A first look at Middle-earth: Shadow of War’s deeper, richer Nemesis system

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A first look at Middle-earth: Shadow of War’s deeper, richer Nemesis system

See 16 minutes of gameplay footage from the long-awaited sequel to Middle-earth: Shadow of Mordor

Monolith has been keeping busy. Following the success of 2014’s hit Shadow of Mordor, the studio began concepting a direct sequel that would attempt to fully deliver on the scale, spectacle, and savagery only hinted at in Mordor.

The result? Middle-earth: Shadow of War, a sprawling action-RPG epic due out on PS4 this August. Last week, I was able to watch a lengthy demo complete with in-depth commentary from Michael de Plater, the game’s creative lead. It made for fascinating viewing.

Shadow of War

My main takeaway: Monolith is pushing their Nemesis technology hard for Shadow of War. A wise approach, given that Nemesis is one of the more promising technical innovations in recent memory.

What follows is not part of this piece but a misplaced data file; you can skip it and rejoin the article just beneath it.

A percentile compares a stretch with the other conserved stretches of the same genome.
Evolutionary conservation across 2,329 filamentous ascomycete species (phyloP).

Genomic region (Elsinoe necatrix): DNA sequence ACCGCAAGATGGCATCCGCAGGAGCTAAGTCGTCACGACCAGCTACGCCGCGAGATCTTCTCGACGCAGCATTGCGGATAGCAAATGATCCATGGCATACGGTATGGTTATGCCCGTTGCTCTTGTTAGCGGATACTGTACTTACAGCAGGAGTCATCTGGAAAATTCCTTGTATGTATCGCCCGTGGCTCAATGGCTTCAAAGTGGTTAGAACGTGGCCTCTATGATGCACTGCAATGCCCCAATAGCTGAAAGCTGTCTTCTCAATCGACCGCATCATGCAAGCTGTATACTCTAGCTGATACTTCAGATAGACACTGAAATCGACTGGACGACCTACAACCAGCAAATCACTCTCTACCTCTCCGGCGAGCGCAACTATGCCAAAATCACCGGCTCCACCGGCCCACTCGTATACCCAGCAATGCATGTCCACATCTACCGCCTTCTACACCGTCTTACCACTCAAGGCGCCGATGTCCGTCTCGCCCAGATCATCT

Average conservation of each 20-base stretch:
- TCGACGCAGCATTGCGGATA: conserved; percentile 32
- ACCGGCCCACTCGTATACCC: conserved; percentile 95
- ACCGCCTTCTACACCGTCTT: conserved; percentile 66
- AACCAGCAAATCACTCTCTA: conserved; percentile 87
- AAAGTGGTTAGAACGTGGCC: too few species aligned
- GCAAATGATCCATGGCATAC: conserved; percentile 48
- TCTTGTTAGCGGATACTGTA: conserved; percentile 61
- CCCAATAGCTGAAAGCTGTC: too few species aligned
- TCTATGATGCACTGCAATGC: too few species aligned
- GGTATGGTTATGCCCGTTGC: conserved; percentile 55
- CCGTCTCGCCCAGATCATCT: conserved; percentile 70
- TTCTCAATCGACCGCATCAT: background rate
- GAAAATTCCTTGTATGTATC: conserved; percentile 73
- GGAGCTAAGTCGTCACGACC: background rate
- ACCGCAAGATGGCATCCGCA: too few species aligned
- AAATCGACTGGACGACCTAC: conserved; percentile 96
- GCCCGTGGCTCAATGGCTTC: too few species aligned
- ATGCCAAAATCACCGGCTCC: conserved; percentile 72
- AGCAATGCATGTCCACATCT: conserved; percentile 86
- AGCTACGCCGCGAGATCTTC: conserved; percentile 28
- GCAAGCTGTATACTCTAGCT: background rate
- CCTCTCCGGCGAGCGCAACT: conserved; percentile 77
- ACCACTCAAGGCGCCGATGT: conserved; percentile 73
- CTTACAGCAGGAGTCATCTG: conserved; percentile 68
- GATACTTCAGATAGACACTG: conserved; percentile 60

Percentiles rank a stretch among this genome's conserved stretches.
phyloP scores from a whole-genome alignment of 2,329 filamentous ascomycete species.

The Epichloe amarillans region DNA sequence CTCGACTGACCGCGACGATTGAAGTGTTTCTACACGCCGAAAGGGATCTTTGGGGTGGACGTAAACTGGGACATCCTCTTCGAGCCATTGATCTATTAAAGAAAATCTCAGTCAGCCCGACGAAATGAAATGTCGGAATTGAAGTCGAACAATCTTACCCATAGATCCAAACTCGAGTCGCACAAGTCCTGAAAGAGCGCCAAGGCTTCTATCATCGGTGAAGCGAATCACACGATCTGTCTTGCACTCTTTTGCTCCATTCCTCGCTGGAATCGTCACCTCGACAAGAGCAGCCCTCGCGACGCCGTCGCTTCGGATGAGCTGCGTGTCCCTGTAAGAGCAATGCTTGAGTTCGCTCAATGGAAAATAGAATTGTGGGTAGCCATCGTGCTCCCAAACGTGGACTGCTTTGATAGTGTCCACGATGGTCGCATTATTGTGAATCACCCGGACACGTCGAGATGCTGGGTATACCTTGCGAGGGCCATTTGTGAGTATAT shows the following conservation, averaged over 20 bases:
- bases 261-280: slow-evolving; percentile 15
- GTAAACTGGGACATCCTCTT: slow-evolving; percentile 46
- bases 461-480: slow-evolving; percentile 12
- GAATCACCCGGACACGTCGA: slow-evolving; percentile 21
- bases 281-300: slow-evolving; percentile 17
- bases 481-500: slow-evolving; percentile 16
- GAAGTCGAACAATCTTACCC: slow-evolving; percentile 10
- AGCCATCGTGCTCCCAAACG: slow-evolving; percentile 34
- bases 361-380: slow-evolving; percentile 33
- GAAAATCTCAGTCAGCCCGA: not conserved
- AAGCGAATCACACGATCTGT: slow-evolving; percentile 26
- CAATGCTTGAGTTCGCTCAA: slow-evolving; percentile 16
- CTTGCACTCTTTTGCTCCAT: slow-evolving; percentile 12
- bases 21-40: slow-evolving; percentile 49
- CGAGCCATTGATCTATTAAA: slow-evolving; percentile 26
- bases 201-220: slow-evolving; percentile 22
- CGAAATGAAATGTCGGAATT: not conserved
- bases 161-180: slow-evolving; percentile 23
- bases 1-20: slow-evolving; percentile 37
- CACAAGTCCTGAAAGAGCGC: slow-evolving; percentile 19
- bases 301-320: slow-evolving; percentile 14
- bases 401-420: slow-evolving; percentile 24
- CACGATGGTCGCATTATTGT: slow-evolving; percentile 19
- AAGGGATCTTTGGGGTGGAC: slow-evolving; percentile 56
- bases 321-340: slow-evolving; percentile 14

In short, Nemesis simulates a living world, at least in broad strokes. It catalogues your actions and doles out consequences and tailored experiences appropriately. It’s a way to make each player’s story feel more personal and unique.

Shadow of War

In 2014’s Shadow of Mordor, the system allowed for startling random encounters. Slay an orc leader and Nemesis might make him return later, uglier and nastier, spouting a colourful one-liner referencing his fate and proclaiming his vengeance.

But in Shadow of War, Nemesis seems to be headed in bolder, more intriguing directions. Yes, you’ll still encounter death and destruction, but also stories of betrayal, loyalty, even friendship, according to de Plater. Because Nemesis’s tendrils can now bind characters and environments, each player’s game can play out that much differently.

You capture an orc fortress. Do you reward the loyalty of a follower by naming him overseer, or gain a sensible strategic advantage by handing it to a veteran war chief? Either way, you’ll live – or die – with the consequences.

Shadow of War

Meanwhile, the game is looking cinematic as hell. Don’t take my word for it; watch the video above. Orcs and humans alike boast expressive animations, camera angles skew wildly to capture your attention, and stylish character interludes inject drama.

There’s a lot to love here. Deeper customisation and loot for the RPG-minded, more gruesome combat for the gorehounds. Meanwhile, the new fortress conquest scenarios shown in the gameplay debut hint at a bigger, yet more focused experience.

So far, so good. Will Shadow of War top Mordor? We’ll find out for sure this August.

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